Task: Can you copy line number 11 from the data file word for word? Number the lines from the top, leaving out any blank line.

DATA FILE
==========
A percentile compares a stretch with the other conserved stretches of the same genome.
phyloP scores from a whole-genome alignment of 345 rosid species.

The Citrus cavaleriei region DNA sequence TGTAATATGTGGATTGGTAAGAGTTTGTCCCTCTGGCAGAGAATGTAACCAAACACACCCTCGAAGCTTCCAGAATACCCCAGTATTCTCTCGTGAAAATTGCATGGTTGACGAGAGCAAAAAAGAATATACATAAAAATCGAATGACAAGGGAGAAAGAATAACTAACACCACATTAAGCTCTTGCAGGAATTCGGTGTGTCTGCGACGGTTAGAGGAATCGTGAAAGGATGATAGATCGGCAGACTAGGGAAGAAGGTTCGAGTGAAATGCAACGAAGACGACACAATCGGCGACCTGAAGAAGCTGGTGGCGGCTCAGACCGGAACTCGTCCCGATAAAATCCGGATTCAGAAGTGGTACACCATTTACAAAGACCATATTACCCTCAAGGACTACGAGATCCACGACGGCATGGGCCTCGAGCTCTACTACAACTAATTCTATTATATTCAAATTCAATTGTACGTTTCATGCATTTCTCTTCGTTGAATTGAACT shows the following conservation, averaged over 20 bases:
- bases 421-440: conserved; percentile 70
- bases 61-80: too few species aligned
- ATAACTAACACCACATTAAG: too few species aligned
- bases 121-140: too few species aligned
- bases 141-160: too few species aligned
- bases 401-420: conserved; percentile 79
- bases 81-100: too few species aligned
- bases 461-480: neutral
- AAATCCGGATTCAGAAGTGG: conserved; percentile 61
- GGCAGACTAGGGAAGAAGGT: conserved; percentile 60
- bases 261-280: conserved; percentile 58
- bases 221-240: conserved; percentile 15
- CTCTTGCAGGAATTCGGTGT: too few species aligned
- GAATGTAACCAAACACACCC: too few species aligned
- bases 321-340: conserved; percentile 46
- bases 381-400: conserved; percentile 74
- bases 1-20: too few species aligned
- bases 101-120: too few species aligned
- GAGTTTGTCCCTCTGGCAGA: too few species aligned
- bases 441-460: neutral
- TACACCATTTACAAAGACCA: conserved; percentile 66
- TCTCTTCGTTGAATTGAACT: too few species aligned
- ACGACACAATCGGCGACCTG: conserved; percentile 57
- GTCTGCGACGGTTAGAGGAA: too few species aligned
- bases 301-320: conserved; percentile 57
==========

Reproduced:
- bases 461-480: neutral